Australian Black Swans
One of just three swan species found in the southern hemisphere, the black swan (Cygnus atratus) is a large and unmistakable waterbird. Its scientific name means ‘a swan attired in black‘s, and refers to the species’ almost entirely black plumage. The sooty-black feathers are fringed with grey, especially on the upper-parts, and the raised, ‘crinkly’ wing feathers give this bird’s closed wing a somewhat ruffled appearance.
Appearance: – The Australian Black Swan has a mainly black plumage with a line of white feathers on the wings, the beak is red with a white bar and tip, the legs, and feet are greyish black. Both the male (Cob), and female (Pen) look similar although the Cob is slightly larger with a straighter beak. Cygnets are a fluffy greyish-brown.
Size: – Typical Adult is 43-56 inches.
Food: – Aquatic plants, sedges, pond-weed which they can reach with their long necks, and they will also graze on grass when out of water.
Habitat: – Black Swans are found in the wetlands of Australia and New Zealand. They are nomadic birds with no set migratory pattern, they have opportunistic responses to either rainfall or drought.
Breeding Season: – February to September.
Eggs: – 4 to 8 (pale-green color).
Breeding: –Black Swans pair up for life and they build their nests in the wetter months from February to September. Most swans will not allow other swans into their territory during the breeding season, but Black Swans are the exception to this and they often build nests in colonies. Both the male and female contribute to the nest building and the nest consist of grasses, weeds and reeds. The dimensions of the nest are approximately 3.3 – 4.9 ft in diameter and up to 13.3 ft in height.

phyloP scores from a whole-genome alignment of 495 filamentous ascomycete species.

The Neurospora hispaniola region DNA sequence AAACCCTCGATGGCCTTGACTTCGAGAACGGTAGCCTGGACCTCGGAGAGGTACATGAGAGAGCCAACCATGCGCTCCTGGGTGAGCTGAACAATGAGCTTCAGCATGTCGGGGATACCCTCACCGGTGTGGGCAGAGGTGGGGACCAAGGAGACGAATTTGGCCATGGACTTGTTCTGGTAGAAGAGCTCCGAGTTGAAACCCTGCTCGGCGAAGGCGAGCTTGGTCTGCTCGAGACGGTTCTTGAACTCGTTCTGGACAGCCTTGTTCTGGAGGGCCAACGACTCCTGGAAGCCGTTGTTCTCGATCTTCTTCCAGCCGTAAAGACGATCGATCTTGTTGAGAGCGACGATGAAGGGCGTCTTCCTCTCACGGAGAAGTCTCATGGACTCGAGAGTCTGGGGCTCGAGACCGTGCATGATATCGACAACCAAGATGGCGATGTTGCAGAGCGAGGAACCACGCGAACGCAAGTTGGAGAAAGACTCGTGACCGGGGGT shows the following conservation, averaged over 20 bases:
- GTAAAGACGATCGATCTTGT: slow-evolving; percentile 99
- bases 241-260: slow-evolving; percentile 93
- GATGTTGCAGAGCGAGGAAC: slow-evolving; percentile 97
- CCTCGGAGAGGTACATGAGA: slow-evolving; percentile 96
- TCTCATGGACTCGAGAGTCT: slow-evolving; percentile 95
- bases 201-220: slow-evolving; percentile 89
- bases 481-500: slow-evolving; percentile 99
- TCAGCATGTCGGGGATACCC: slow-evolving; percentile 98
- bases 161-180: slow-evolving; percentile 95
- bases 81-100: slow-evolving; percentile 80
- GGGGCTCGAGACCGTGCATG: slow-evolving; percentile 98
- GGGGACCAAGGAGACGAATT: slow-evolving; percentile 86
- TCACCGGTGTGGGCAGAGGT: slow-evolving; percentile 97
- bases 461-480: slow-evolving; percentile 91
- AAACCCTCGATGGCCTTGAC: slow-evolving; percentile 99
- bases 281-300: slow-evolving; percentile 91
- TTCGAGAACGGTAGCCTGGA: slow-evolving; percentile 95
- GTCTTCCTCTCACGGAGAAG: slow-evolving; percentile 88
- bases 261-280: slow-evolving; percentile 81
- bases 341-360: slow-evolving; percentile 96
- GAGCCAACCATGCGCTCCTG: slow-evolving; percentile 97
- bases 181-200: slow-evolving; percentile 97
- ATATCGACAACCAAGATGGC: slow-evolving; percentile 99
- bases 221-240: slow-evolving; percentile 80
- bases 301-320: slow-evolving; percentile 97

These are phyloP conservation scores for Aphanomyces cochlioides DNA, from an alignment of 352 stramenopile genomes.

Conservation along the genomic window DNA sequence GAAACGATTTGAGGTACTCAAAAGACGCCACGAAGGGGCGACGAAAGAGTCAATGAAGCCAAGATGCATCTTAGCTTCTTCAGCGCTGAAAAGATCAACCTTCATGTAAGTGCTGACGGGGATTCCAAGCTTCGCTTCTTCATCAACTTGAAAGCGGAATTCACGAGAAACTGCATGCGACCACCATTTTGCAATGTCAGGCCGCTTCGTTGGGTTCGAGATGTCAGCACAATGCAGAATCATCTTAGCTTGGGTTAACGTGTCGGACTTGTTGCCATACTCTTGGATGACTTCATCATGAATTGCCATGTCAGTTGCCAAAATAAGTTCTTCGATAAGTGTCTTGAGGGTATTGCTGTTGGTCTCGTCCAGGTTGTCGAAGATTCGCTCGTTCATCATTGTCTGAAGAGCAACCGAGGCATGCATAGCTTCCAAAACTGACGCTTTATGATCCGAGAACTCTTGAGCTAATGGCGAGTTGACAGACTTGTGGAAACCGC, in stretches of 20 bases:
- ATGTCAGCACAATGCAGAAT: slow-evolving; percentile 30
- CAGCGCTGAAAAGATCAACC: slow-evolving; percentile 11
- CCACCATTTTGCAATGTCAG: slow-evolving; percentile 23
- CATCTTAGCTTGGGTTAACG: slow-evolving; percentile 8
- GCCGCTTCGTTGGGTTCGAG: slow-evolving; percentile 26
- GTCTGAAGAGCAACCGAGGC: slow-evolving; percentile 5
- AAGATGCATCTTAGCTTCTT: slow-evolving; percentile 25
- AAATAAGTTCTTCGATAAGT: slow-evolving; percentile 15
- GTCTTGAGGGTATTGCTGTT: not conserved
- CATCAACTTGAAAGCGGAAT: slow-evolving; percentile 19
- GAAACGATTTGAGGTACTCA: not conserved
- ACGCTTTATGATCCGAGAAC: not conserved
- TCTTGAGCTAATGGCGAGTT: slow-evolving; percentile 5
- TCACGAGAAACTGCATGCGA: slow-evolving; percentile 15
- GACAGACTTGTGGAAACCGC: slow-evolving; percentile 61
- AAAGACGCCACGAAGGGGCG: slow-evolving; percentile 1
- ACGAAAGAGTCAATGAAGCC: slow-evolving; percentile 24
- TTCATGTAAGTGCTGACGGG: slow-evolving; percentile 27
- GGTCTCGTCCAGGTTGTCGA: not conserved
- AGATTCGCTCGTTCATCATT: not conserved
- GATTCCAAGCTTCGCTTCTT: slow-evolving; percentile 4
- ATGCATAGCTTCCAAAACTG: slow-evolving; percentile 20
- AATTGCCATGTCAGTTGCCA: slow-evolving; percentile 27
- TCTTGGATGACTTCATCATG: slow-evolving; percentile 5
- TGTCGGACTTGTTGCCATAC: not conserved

4 – 7 greenish/white eggs are laid and they are incubated for 35 – 40 days by both of the parents. The cygnets are greyish/brown in color with pale edging on their feathers. After 3 – 4 weeks their new feathers begin to grow and the young swans quickly learn to swim and feed themselves. Sometimes they will ride on their parents back for longer trips into deeper water.
The young swans are tended to by their parents for 6 – 9 months until they fledge and go off and find their own territory.
Notes: – Seventeenth century European explorers were amazed to find black swans in Australia as all swans were thought to be white. The Black Swan has the longest neck, relative to its size, when compared to other species of swan.
- The black swan is the state emblem of Western Australia, and appears on the state flag.
- When in flight, a group of black swans is known as a ‘wedge’, whereas on the ground it is known as a ‘bank’.
- The black swan’s scientific name means ‘a swan attired in black’, and refers to this large waterbird’s sooty-black plumage.
- The black swan is known to make a variety of high-pitched, musical baying, bugling and trumpeting calls.